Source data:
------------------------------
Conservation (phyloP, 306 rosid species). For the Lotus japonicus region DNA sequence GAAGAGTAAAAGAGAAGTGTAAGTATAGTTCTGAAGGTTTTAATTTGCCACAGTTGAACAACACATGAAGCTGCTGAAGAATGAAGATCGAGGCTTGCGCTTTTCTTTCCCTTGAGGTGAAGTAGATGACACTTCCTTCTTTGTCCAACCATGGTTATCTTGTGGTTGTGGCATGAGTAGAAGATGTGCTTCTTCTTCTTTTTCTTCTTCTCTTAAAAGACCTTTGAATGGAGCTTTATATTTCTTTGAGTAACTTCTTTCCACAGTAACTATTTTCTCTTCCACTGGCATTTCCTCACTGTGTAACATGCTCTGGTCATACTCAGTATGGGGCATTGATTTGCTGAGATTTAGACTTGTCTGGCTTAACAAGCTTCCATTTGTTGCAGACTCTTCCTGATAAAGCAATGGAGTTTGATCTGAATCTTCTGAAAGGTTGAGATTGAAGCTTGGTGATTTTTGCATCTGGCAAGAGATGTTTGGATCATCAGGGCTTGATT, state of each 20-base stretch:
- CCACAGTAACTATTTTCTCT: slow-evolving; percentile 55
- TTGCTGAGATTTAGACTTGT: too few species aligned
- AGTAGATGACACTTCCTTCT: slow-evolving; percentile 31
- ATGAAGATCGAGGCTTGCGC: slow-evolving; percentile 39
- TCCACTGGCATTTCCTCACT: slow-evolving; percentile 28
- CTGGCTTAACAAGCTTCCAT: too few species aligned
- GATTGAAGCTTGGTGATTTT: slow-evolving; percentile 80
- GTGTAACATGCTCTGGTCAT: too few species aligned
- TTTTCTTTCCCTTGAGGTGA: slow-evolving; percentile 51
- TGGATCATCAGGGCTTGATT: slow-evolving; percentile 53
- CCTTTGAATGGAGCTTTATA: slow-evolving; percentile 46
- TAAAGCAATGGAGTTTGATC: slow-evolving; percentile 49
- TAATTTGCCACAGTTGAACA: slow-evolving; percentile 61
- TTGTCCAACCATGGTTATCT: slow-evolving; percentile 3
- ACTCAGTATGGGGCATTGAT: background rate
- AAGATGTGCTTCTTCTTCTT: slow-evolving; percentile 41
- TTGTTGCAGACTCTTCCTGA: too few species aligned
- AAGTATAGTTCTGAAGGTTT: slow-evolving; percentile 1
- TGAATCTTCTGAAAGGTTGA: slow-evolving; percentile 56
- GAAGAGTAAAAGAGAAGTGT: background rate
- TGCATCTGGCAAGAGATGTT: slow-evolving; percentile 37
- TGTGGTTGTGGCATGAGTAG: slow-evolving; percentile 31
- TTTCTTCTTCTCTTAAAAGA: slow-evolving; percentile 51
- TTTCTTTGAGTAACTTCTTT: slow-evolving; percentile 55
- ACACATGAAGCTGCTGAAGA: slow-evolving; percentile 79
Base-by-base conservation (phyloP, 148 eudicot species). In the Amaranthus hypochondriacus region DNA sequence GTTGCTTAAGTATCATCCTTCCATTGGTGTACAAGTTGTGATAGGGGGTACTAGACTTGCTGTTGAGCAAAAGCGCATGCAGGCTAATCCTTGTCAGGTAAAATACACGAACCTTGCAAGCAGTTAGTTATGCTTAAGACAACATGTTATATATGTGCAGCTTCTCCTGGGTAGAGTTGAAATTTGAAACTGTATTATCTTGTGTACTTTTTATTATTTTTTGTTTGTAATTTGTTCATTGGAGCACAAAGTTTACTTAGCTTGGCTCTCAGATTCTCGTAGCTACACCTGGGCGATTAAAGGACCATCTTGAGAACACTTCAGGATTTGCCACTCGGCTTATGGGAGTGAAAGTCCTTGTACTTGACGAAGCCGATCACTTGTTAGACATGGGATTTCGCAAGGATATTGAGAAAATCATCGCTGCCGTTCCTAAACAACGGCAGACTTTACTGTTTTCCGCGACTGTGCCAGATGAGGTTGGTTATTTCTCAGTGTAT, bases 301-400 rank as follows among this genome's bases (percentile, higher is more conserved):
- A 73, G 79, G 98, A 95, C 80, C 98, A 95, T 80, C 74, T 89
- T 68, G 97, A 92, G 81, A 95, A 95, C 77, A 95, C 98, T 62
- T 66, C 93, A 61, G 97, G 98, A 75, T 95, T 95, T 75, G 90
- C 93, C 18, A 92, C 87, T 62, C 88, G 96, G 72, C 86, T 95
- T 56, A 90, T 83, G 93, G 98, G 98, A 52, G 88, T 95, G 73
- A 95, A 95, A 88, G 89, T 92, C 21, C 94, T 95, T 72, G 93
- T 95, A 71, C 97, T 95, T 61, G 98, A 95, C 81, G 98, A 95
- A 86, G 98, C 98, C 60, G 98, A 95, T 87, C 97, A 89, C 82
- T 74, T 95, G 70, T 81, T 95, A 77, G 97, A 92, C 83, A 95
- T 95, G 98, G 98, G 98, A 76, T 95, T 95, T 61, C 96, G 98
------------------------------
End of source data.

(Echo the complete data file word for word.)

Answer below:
Conservation (phyloP, 306 rosid species). For the Lotus japonicus region DNA sequence GAAGAGTAAAAGAGAAGTGTAAGTATAGTTCTGAAGGTTTTAATTTGCCACAGTTGAACAACACATGAAGCTGCTGAAGAATGAAGATCGAGGCTTGCGCTTTTCTTTCCCTTGAGGTGAAGTAGATGACACTTCCTTCTTTGTCCAACCATGGTTATCTTGTGGTTGTGGCATGAGTAGAAGATGTGCTTCTTCTTCTTTTTCTTCTTCTCTTAAAAGACCTTTGAATGGAGCTTTATATTTCTTTGAGTAACTTCTTTCCACAGTAACTATTTTCTCTTCCACTGGCATTTCCTCACTGTGTAACATGCTCTGGTCATACTCAGTATGGGGCATTGATTTGCTGAGATTTAGACTTGTCTGGCTTAACAAGCTTCCATTTGTTGCAGACTCTTCCTGATAAAGCAATGGAGTTTGATCTGAATCTTCTGAAAGGTTGAGATTGAAGCTTGGTGATTTTTGCATCTGGCAAGAGATGTTTGGATCATCAGGGCTTGATT, state of each 20-base stretch:
- CCACAGTAACTATTTTCTCT: slow-evolving; percentile 55
- TTGCTGAGATTTAGACTTGT: too few species aligned
- AGTAGATGACACTTCCTTCT: slow-evolving; percentile 31
- ATGAAGATCGAGGCTTGCGC: slow-evolving; percentile 39
- TCCACTGGCATTTCCTCACT: slow-evolving; percentile 28
- CTGGCTTAACAAGCTTCCAT: too few species aligned
- GATTGAAGCTTGGTGATTTT: slow-evolving; percentile 80
- GTGTAACATGCTCTGGTCAT: too few species aligned
- TTTTCTTTCCCTTGAGGTGA: slow-evolving; percentile 51
- TGGATCATCAGGGCTTGATT: slow-evolving; percentile 53
- CCTTTGAATGGAGCTTTATA: slow-evolving; percentile 46
- TAAAGCAATGGAGTTTGATC: slow-evolving; percentile 49
- TAATTTGCCACAGTTGAACA: slow-evolving; percentile 61
- TTGTCCAACCATGGTTATCT: slow-evolving; percentile 3
- ACTCAGTATGGGGCATTGAT: background rate
- AAGATGTGCTTCTTCTTCTT: slow-evolving; percentile 41
- TTGTTGCAGACTCTTCCTGA: too few species aligned
- AAGTATAGTTCTGAAGGTTT: slow-evolving; percentile 1
- TGAATCTTCTGAAAGGTTGA: slow-evolving; percentile 56
- GAAGAGTAAAAGAGAAGTGT: background rate
- TGCATCTGGCAAGAGATGTT: slow-evolving; percentile 37
- TGTGGTTGTGGCATGAGTAG: slow-evolving; percentile 31
- TTTCTTCTTCTCTTAAAAGA: slow-evolving; percentile 51
- TTTCTTTGAGTAACTTCTTT: slow-evolving; percentile 55
- ACACATGAAGCTGCTGAAGA: slow-evolving; percentile 79
Base-by-base conservation (phyloP, 148 eudicot species). In the Amaranthus hypochondriacus region DNA sequence GTTGCTTAAGTATCATCCTTCCATTGGTGTACAAGTTGTGATAGGGGGTACTAGACTTGCTGTTGAGCAAAAGCGCATGCAGGCTAATCCTTGTCAGGTAAAATACACGAACCTTGCAAGCAGTTAGTTATGCTTAAGACAACATGTTATATATGTGCAGCTTCTCCTGGGTAGAGTTGAAATTTGAAACTGTATTATCTTGTGTACTTTTTATTATTTTTTGTTTGTAATTTGTTCATTGGAGCACAAAGTTTACTTAGCTTGGCTCTCAGATTCTCGTAGCTACACCTGGGCGATTAAAGGACCATCTTGAGAACACTTCAGGATTTGCCACTCGGCTTATGGGAGTGAAAGTCCTTGTACTTGACGAAGCCGATCACTTGTTAGACATGGGATTTCGCAAGGATATTGAGAAAATCATCGCTGCCGTTCCTAAACAACGGCAGACTTTACTGTTTTCCGCGACTGTGCCAGATGAGGTTGGTTATTTCTCAGTGTAT, bases 301-400 rank as follows among this genome's bases (percentile, higher is more conserved):
- A 73, G 79, G 98, A 95, C 80, C 98, A 95, T 80, C 74, T 89
- T 68, G 97, A 92, G 81, A 95, A 95, C 77, A 95, C 98, T 62
- T 66, C 93, A 61, G 97, G 98, A 75, T 95, T 95, T 75, G 90
- C 93, C 18, A 92, C 87, T 62, C 88, G 96, G 72, C 86, T 95
- T 56, A 90, T 83, G 93, G 98, G 98, A 52, G 88, T 95, G 73
- A 95, A 95, A 88, G 89, T 92, C 21, C 94, T 95, T 72, G 93
- T 95, A 71, C 97, T 95, T 61, G 98, A 95, C 81, G 98, A 95
- A 86, G 98, C 98, C 60, G 98, A 95, T 87, C 97, A 89, C 82
- T 74, T 95, G 70, T 81, T 95, A 77, G 97, A 92, C 83, A 95
- T 95, G 98, G 98, G 98, A 76, T 95, T 95, T 61, C 96, G 98